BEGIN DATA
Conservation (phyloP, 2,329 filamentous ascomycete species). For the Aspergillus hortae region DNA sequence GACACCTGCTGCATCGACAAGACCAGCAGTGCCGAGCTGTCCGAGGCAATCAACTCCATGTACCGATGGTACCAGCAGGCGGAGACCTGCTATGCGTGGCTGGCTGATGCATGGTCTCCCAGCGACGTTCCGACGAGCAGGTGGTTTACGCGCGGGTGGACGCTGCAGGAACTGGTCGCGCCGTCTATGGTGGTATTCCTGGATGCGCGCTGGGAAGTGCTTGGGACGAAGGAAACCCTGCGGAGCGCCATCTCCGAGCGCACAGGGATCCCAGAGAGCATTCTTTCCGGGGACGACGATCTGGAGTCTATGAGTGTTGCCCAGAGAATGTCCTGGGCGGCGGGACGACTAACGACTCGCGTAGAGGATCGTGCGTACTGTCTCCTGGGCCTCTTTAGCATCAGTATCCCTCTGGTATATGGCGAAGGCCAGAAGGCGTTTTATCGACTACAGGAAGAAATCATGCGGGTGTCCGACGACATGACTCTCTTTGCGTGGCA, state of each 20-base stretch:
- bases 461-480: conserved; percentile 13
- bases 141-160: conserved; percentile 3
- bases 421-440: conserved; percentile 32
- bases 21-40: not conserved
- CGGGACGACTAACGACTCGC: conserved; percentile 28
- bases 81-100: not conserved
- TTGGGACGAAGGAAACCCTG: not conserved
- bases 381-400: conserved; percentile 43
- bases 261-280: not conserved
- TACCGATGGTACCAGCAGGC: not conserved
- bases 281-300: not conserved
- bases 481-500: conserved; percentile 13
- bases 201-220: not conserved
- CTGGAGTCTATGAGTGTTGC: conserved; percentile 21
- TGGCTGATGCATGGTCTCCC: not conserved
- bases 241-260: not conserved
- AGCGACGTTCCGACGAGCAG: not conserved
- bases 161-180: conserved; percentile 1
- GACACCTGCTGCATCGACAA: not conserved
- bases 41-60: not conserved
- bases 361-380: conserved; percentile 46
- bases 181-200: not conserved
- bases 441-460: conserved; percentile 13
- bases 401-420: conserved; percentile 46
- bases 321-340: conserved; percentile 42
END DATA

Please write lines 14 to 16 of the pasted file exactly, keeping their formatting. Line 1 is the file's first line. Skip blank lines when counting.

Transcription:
- bases 201-220: not conserved
- CTGGAGTCTATGAGTGTTGC: conserved; percentile 21
- TGGCTGATGCATGGTCTCCC: not conserved